Learn about recent discoveries and planned exploration on Mars—and consider the questions about life and habitability on Mars that these efforts are helping to answer.
The inquisitive nature with which God has endowed humans has led us to search for life elsewhere in the universe. We live in a vast expanse, and it seems uncanny that Earth should be the only place to harbor life. The Drake equation (SETI meeting, 1961) attempts to estimate the number of possible civilizations that could communicate with us, but the equation’s terms are highly uncertain. One such term addresses the likelihood of finding life on any given planet that is in a star's habitable zone. It turns out that our neighboring planet, Mars, was quite habitable in the first several billion years of solar-system history, with freshwater lakes and rivers, and probably an ocean. The Curiosity rover has been studying organic materials on Mars since their discovery in Gale crater in 2013. That work will be continued by the Perseverance rover, being sent to Mars this year. “Percy” is to collect and cache samples for a future mission to return to Earth, where they can be studied more intensively, to understand if any of these organic materials are biological in origin. Roger C Wiens, project leader for the ChemCam and SuperCam laser instruments on these two rovers, will describe our Mars discoveries so far and plans for upcoming exploration, all intended to address the questions of habitability and life on Mars, and by extension, of life in the universe.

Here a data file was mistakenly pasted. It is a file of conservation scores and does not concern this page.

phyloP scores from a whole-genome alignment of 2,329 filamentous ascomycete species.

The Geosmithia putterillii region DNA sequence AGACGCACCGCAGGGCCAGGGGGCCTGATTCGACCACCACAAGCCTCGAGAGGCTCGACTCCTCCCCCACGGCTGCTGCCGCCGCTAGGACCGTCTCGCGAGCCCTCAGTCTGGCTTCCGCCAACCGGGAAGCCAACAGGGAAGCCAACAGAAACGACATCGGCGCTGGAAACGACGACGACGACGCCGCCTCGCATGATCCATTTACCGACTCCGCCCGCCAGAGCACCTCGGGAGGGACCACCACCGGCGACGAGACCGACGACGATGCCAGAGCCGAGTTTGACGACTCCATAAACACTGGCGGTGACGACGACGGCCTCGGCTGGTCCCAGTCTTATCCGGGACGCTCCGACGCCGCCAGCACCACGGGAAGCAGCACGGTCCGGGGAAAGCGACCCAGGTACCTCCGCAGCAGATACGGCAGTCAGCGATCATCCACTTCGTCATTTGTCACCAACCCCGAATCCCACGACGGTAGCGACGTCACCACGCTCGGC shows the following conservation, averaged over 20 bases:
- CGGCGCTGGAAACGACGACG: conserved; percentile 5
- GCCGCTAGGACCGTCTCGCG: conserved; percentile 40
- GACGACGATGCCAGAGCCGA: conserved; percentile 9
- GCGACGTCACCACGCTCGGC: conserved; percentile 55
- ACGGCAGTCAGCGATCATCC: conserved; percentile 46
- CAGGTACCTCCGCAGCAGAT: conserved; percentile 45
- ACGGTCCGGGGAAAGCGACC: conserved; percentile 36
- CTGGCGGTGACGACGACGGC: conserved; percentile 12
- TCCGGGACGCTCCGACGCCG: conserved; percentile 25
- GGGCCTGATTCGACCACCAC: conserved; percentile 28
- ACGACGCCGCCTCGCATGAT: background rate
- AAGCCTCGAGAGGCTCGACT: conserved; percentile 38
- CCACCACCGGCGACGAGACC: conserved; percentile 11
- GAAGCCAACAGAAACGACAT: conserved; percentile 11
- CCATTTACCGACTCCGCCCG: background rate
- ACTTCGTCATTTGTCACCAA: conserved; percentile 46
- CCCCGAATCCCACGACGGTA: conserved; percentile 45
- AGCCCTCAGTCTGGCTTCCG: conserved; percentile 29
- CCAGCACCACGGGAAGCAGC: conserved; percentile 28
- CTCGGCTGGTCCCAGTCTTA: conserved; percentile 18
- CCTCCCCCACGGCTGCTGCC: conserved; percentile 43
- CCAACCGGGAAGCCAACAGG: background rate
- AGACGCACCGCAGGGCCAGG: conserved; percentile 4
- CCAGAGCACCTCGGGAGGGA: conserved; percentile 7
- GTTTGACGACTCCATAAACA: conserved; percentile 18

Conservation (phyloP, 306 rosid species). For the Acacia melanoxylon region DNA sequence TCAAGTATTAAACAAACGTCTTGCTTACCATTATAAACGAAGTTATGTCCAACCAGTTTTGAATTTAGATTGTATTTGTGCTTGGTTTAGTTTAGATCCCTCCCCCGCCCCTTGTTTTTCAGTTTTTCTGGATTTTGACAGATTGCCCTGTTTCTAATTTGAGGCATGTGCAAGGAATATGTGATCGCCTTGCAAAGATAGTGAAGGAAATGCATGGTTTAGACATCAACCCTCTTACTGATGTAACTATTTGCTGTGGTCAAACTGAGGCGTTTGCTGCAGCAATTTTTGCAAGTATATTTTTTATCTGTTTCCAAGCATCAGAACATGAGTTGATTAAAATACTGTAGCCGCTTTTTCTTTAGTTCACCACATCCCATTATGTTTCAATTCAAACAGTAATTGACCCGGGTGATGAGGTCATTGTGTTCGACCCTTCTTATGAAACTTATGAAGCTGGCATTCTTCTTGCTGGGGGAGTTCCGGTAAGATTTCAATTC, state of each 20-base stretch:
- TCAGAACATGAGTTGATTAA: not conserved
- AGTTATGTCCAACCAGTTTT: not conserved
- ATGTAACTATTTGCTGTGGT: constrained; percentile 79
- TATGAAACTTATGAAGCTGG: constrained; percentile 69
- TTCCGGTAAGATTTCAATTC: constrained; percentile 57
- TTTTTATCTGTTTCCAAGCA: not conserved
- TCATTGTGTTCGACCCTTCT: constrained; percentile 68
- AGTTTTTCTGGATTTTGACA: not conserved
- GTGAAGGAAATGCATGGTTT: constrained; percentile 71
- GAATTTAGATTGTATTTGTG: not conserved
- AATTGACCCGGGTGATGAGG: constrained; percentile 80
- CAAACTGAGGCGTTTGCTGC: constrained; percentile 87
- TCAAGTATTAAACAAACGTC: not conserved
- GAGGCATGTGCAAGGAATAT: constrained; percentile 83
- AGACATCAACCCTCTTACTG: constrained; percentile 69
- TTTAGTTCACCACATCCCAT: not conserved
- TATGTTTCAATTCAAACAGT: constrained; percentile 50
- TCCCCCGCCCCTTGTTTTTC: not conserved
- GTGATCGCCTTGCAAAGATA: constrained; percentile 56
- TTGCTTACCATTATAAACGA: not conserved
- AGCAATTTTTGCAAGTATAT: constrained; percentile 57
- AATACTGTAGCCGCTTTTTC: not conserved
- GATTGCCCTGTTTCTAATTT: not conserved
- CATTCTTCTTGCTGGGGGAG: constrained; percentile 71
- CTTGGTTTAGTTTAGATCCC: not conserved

Location: This event will take place online over Zoom (click here to join the presentation on Zoom).
Presenter: Roger C Wiens, Project leader for the ChemCam instrument on Mars Curiosity rover, and SuperCam on the Perseverance rover (to land on Mars in 2021)